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Watching the church change from barren to fruitful

Posted by on Dec 20, 2012 in blog links, discipleship, edification, gathering, missional, service | 7 comments

Watching the church change from barren to fruitful

Roger at “SimpleChurch Journey” has shared a very interesting list in his post “Choudhrie’s Challenges Re-Visited.” The post is a summary of an essay written by Victor Choudhrie titled “Mega Church to Meta (Beyond) Church” and subtitled “21 Steps to transit from being a barren church to a millionaire of souls.”

Here are some of the interesting “steps” (interesting to me):

3. Phase out programmed Sunday ‘services’ while implementing informal, small
gatherings. The Bride of Christ must have intimacy with her Lord every day, not only for a
couple of hours a week, lest she become unfaithful.

4. Replace Mosaic tithing with Christian sharing, thereby harnessing the enormous,
financial resources, hospitality and goodwill available in Christian homes.

5. Dispense with wafer-and-sip Holy Communion and promote breaking of bread with
simple Agape meals (love feasts) from house to house, that believers take with glad
hearts, ‘and the Lord added to His numbers daily’.

7. Shift from being a spectator-oriented church to a ‘metastasizing’, interactive,
participatory, prophetic church. Empower men, women and youth, to get the dragon off the driver’s seat.

10. Know your identity in Christ: You are a royal-priest, made so by the blood of the Lamb.
Dismantle the ‘Reverend’ culture that divides clergy from layman.

14. Empower every Sunday school, bible school, prayer cell, women’s fellowship, and
cottage meeting, by calling them full-fledged, authentic churches.

18. Reorient your personal paradigm. Your business, workplace or home, wherever you
spend most of your time, is your ‘primary nuclear church’. It matters little whether you
are the CEO, or the janitor or the kitchen queen; you are a full-time minister there and
accountable.

Obviously, there are other “steps” in Choudhrie’s essay besides the ones listed above (14 other steps, to be exact).

I love that the focus of these “steps” is to empower, equip, and send all believers as priests in God’s kingdom, wherever they live, work, etc. These steps recognize that the Spirit indwells all of God’s children, and, therefore, he can and does work through all of them. He does not only work through a few of them.

Given the many exhortations in Scripture toward mutual service, mutual discipleship, mutual edification, mutual teaching, etc., I agree with Choudhrie that taking these steps would help the church grow toward maturity and fruitfulness.

What do you think?


7 Comments

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  1. 12-20-2012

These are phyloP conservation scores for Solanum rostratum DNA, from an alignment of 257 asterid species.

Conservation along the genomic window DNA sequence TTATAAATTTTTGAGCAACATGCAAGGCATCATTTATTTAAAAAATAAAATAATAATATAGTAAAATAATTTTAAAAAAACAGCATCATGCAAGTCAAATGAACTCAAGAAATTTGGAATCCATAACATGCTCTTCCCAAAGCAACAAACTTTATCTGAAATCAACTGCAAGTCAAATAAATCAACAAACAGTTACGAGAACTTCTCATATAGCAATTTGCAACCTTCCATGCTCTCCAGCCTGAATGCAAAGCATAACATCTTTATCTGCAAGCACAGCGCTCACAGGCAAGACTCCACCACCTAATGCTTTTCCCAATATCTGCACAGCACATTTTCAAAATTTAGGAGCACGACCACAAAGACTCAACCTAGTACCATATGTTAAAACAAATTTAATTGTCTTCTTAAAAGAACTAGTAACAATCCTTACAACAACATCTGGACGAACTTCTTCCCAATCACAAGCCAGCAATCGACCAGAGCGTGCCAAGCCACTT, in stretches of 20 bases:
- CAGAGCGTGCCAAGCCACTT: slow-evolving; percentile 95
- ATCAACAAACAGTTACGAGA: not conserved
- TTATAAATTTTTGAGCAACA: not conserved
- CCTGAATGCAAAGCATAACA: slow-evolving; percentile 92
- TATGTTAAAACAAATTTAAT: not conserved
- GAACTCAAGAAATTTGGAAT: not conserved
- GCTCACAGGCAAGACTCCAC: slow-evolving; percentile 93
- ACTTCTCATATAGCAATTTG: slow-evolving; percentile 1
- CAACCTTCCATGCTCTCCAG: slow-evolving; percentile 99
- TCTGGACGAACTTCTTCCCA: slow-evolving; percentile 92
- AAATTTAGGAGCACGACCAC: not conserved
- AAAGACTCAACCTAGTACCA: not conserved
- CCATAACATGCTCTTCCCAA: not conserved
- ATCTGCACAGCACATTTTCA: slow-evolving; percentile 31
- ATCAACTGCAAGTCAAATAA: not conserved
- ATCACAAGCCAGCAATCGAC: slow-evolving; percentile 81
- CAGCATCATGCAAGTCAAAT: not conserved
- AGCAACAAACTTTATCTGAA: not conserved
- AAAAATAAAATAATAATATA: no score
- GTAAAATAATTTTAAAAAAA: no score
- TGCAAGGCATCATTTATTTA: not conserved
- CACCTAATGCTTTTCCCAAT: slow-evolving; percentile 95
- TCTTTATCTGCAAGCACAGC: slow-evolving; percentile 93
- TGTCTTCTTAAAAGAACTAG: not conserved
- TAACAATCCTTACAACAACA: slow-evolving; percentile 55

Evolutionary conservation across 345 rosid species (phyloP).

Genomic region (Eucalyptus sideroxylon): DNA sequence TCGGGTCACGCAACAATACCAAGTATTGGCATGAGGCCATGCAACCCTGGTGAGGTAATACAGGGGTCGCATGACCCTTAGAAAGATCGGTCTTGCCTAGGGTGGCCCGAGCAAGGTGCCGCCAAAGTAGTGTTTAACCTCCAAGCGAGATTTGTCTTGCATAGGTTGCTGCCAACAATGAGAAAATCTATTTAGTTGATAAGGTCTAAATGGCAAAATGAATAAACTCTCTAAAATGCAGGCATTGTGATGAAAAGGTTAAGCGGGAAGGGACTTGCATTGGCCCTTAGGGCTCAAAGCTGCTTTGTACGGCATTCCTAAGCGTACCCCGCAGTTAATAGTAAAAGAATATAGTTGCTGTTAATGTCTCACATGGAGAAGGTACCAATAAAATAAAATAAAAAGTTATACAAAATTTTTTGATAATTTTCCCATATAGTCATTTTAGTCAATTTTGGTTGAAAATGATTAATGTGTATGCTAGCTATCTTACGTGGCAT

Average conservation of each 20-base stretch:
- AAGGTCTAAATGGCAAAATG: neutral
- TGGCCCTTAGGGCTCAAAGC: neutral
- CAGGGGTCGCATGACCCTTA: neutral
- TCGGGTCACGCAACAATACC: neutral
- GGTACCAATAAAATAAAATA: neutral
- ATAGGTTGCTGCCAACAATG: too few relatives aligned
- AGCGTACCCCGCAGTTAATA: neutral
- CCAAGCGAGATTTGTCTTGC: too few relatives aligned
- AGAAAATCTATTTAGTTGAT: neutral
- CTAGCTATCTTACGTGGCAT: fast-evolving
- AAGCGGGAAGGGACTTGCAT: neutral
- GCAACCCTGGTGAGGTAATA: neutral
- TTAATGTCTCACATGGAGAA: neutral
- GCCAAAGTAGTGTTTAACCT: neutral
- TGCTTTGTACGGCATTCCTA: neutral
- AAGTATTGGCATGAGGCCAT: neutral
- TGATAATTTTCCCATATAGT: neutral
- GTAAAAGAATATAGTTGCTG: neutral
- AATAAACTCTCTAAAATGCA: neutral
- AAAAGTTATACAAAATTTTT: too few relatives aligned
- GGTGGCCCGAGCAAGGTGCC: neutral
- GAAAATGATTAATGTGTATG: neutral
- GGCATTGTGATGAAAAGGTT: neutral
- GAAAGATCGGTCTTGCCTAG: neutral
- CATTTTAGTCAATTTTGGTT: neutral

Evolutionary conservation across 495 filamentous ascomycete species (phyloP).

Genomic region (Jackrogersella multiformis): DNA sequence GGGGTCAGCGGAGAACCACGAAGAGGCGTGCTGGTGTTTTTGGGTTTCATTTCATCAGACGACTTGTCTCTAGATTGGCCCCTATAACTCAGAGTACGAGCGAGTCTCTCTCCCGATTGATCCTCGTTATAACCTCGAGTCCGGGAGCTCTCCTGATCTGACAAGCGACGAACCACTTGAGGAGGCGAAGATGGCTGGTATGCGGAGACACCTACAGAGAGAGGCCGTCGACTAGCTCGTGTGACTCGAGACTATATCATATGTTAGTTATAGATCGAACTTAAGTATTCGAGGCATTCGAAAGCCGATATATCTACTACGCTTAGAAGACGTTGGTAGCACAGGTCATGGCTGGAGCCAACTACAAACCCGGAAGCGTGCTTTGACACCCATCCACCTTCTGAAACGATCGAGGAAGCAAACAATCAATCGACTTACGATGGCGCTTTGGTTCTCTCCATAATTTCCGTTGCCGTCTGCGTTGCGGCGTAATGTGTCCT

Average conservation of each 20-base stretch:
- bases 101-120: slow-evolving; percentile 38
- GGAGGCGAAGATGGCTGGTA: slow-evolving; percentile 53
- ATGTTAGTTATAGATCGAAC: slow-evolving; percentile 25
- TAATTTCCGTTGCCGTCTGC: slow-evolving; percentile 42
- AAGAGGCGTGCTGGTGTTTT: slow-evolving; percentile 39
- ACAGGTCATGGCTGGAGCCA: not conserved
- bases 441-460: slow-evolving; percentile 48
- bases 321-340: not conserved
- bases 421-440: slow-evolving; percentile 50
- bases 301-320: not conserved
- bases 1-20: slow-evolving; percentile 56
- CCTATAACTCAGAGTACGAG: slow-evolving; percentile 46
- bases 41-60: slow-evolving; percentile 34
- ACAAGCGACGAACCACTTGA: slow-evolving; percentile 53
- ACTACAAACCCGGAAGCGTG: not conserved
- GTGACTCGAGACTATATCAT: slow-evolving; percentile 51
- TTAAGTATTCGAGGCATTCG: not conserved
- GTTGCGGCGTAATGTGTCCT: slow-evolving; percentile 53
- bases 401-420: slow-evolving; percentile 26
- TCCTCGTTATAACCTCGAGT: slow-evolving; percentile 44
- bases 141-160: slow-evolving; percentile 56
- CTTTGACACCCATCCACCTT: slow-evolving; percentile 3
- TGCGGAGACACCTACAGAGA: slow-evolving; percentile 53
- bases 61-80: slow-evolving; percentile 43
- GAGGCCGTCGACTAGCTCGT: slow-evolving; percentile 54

Oh for sure, I agree with Victor Choudrie on this. Perhaps to western ears he sounds harsh and provocative but actually his points are good ones and should rouse us into action.

    Are we falling short? Should we all be playing a more active role in church life? I think so.

  2. 12-20-2012

    Chris,

    Yes, exactly. And, let’s continue to exhort one another to taking an active role in each other’s lives.

    -Alan

  3. 12-20-2012

    Alan,

    Oh yes! But it must be done while we are able.

    There are a multitude who agree, especially younger ones, where less talk and more action, is the name of the game. Sadly, aging and ill health forces the reverse. The opportunities cannot be taken.

    Ralph Waldo Emerson was right: “The years teach much which the days never knew.”

  4. 12-20-2012

    Maybe it’s worth mentioning that this may be a case of most of us preferring the old wine from old wineskins. And putting the new wine described by VC into the existing structures we think of as church can be a fizzy, damaging, and even explosive, combination.

    Are new structures essential if these ideas are to be held and transported successfully? I suspect the answer is a resounding ‘Yes’. (Luke 5:37-38)

  5. 12-20-2012

    Yes Chris, this was my thought too.
    I have seen a number of people in institutions get excited about making some of the changes listed above, but then, the people in charge start realizing that money is going to things other than the building and salaries.
    New wine needs new wineskins or it will burst the old ones.
    Does Choudhrie’s article actually document places where Mega churches have implemented such changes while retaining their overall form?

    Not sure I agree fully with #18’s understanding of ‘church’.
    Yes. We are called to minister wherever God has us.
    No. Not every place we minister can be termed ‘church’.
    That is my understanding anyway.

  6. 12-21-2012

    People who use old wineskins know, from sad experience, that when they put new wine into them they will be destroyed. So they avoid new wine.
    I guess they use them for water.

    Choudhrie’s list seems to suggest that an old, dry, stiff wineskin can be made into a new, flexible one somehow. His method for this is similar to making a car into an airplane. Remove everything from the car that is not like a plane. Then build a plane where the car used to be.

  7. 12-24-2012

    It occurred to me back in college that our indigenous, little group, was, in fact, a “church,” and we needed no other affiliation or accountability, so to speak. How unfortunate that that remains such a radical idea.

    As for where is “church”, the Kingdom of God is in your midst. Am I mistaken to equate the two?